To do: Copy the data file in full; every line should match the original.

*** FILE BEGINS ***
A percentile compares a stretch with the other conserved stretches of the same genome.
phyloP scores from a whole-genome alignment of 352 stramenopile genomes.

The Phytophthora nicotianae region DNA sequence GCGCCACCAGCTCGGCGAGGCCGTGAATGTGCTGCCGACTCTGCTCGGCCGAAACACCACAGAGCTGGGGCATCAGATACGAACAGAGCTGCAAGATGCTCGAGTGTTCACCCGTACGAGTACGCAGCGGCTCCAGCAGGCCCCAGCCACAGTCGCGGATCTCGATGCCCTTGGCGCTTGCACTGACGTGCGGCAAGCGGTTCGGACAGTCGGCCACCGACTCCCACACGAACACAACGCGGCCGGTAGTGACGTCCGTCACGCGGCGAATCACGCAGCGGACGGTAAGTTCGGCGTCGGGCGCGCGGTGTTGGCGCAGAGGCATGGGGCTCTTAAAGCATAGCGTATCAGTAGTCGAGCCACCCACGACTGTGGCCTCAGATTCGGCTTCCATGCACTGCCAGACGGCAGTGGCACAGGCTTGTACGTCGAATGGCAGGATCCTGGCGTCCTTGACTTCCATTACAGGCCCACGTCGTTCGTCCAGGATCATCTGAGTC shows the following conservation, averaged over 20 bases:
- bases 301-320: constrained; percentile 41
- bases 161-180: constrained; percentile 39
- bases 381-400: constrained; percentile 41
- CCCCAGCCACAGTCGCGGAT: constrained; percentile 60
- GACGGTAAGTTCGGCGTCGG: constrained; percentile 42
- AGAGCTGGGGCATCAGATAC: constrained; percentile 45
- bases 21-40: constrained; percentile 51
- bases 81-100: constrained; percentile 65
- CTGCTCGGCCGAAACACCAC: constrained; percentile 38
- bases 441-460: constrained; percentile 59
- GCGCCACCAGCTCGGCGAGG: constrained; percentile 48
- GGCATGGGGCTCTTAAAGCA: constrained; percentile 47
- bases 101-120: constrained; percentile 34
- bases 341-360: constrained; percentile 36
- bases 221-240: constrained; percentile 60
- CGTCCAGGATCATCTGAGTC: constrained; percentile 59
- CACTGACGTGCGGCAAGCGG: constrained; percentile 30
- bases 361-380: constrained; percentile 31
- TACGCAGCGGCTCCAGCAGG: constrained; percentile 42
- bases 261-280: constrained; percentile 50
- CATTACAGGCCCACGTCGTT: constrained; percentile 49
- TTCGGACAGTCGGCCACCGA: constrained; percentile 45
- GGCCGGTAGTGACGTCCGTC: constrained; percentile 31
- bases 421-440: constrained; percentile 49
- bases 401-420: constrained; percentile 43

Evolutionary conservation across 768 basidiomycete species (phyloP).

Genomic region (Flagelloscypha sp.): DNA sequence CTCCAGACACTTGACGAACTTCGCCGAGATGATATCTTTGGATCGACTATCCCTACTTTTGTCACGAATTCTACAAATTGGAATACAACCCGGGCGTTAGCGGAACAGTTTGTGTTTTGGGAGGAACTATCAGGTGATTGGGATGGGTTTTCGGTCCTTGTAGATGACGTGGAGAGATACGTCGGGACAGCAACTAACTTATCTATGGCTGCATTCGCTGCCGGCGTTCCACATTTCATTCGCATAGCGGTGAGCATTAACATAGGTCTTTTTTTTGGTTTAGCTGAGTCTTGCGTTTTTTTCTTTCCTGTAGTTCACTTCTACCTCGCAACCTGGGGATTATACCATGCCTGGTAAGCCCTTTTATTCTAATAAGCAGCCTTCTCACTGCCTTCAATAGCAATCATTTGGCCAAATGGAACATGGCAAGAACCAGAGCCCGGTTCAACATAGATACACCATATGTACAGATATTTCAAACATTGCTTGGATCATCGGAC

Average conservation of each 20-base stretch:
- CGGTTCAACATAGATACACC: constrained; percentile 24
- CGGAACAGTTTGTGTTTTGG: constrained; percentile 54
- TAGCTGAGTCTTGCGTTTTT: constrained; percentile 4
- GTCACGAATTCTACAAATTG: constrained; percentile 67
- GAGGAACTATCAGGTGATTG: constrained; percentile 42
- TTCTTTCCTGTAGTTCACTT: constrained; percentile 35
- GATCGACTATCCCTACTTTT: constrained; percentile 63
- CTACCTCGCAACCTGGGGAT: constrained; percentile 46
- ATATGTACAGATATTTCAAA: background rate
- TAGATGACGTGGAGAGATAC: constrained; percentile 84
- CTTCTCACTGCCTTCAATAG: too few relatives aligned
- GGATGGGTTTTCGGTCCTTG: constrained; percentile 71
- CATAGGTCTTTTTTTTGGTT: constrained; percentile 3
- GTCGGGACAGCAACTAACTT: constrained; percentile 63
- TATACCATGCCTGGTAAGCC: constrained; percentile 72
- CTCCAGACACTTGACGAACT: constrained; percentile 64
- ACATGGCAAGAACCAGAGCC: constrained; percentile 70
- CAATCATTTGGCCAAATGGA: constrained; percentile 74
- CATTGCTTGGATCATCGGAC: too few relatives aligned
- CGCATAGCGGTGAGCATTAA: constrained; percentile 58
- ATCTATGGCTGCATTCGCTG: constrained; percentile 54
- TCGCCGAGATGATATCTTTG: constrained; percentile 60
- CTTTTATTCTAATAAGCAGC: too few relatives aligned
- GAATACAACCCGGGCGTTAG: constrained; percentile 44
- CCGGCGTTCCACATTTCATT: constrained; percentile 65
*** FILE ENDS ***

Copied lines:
A percentile compares a stretch with the other conserved stretches of the same genome.
phyloP scores from a whole-genome alignment of 352 stramenopile genomes.

The Phytophthora nicotianae region DNA sequence GCGCCACCAGCTCGGCGAGGCCGTGAATGTGCTGCCGACTCTGCTCGGCCGAAACACCACAGAGCTGGGGCATCAGATACGAACAGAGCTGCAAGATGCTCGAGTGTTCACCCGTACGAGTACGCAGCGGCTCCAGCAGGCCCCAGCCACAGTCGCGGATCTCGATGCCCTTGGCGCTTGCACTGACGTGCGGCAAGCGGTTCGGACAGTCGGCCACCGACTCCCACACGAACACAACGCGGCCGGTAGTGACGTCCGTCACGCGGCGAATCACGCAGCGGACGGTAAGTTCGGCGTCGGGCGCGCGGTGTTGGCGCAGAGGCATGGGGCTCTTAAAGCATAGCGTATCAGTAGTCGAGCCACCCACGACTGTGGCCTCAGATTCGGCTTCCATGCACTGCCAGACGGCAGTGGCACAGGCTTGTACGTCGAATGGCAGGATCCTGGCGTCCTTGACTTCCATTACAGGCCCACGTCGTTCGTCCAGGATCATCTGAGTC shows the following conservation, averaged over 20 bases:
- bases 301-320: constrained; percentile 41
- bases 161-180: constrained; percentile 39
- bases 381-400: constrained; percentile 41
- CCCCAGCCACAGTCGCGGAT: constrained; percentile 60
- GACGGTAAGTTCGGCGTCGG: constrained; percentile 42
- AGAGCTGGGGCATCAGATAC: constrained; percentile 45
- bases 21-40: constrained; percentile 51
- bases 81-100: constrained; percentile 65
- CTGCTCGGCCGAAACACCAC: constrained; percentile 38
- bases 441-460: constrained; percentile 59
- GCGCCACCAGCTCGGCGAGG: constrained; percentile 48
- GGCATGGGGCTCTTAAAGCA: constrained; percentile 47
- bases 101-120: constrained; percentile 34
- bases 341-360: constrained; percentile 36
- bases 221-240: constrained; percentile 60
- CGTCCAGGATCATCTGAGTC: constrained; percentile 59
- CACTGACGTGCGGCAAGCGG: constrained; percentile 30
- bases 361-380: constrained; percentile 31
- TACGCAGCGGCTCCAGCAGG: constrained; percentile 42
- bases 261-280: constrained; percentile 50
- CATTACAGGCCCACGTCGTT: constrained; percentile 49
- TTCGGACAGTCGGCCACCGA: constrained; percentile 45
- GGCCGGTAGTGACGTCCGTC: constrained; percentile 31
- bases 421-440: constrained; percentile 49
- bases 401-420: constrained; percentile 43

Evolutionary conservation across 768 basidiomycete species (phyloP).

Genomic region (Flagelloscypha sp.): DNA sequence CTCCAGACACTTGACGAACTTCGCCGAGATGATATCTTTGGATCGACTATCCCTACTTTTGTCACGAATTCTACAAATTGGAATACAACCCGGGCGTTAGCGGAACAGTTTGTGTTTTGGGAGGAACTATCAGGTGATTGGGATGGGTTTTCGGTCCTTGTAGATGACGTGGAGAGATACGTCGGGACAGCAACTAACTTATCTATGGCTGCATTCGCTGCCGGCGTTCCACATTTCATTCGCATAGCGGTGAGCATTAACATAGGTCTTTTTTTTGGTTTAGCTGAGTCTTGCGTTTTTTTCTTTCCTGTAGTTCACTTCTACCTCGCAACCTGGGGATTATACCATGCCTGGTAAGCCCTTTTATTCTAATAAGCAGCCTTCTCACTGCCTTCAATAGCAATCATTTGGCCAAATGGAACATGGCAAGAACCAGAGCCCGGTTCAACATAGATACACCATATGTACAGATATTTCAAACATTGCTTGGATCATCGGAC

Average conservation of each 20-base stretch:
- CGGTTCAACATAGATACACC: constrained; percentile 24
- CGGAACAGTTTGTGTTTTGG: constrained; percentile 54
- TAGCTGAGTCTTGCGTTTTT: constrained; percentile 4
- GTCACGAATTCTACAAATTG: constrained; percentile 67
- GAGGAACTATCAGGTGATTG: constrained; percentile 42
- TTCTTTCCTGTAGTTCACTT: constrained; percentile 35
- GATCGACTATCCCTACTTTT: constrained; percentile 63
- CTACCTCGCAACCTGGGGAT: constrained; percentile 46
- ATATGTACAGATATTTCAAA: background rate
- TAGATGACGTGGAGAGATAC: constrained; percentile 84
- CTTCTCACTGCCTTCAATAG: too few relatives aligned
- GGATGGGTTTTCGGTCCTTG: constrained; percentile 71
- CATAGGTCTTTTTTTTGGTT: constrained; percentile 3
- GTCGGGACAGCAACTAACTT: constrained; percentile 63
- TATACCATGCCTGGTAAGCC: constrained; percentile 72
- CTCCAGACACTTGACGAACT: constrained; percentile 64
- ACATGGCAAGAACCAGAGCC: constrained; percentile 70
- CAATCATTTGGCCAAATGGA: constrained; percentile 74
- CATTGCTTGGATCATCGGAC: too few relatives aligned
- CGCATAGCGGTGAGCATTAA: constrained; percentile 58
- ATCTATGGCTGCATTCGCTG: constrained; percentile 54
- TCGCCGAGATGATATCTTTG: constrained; percentile 60
- CTTTTATTCTAATAAGCAGC: too few relatives aligned
- GAATACAACCCGGGCGTTAG: constrained; percentile 44
- CCGGCGTTCCACATTTCATT: constrained; percentile 65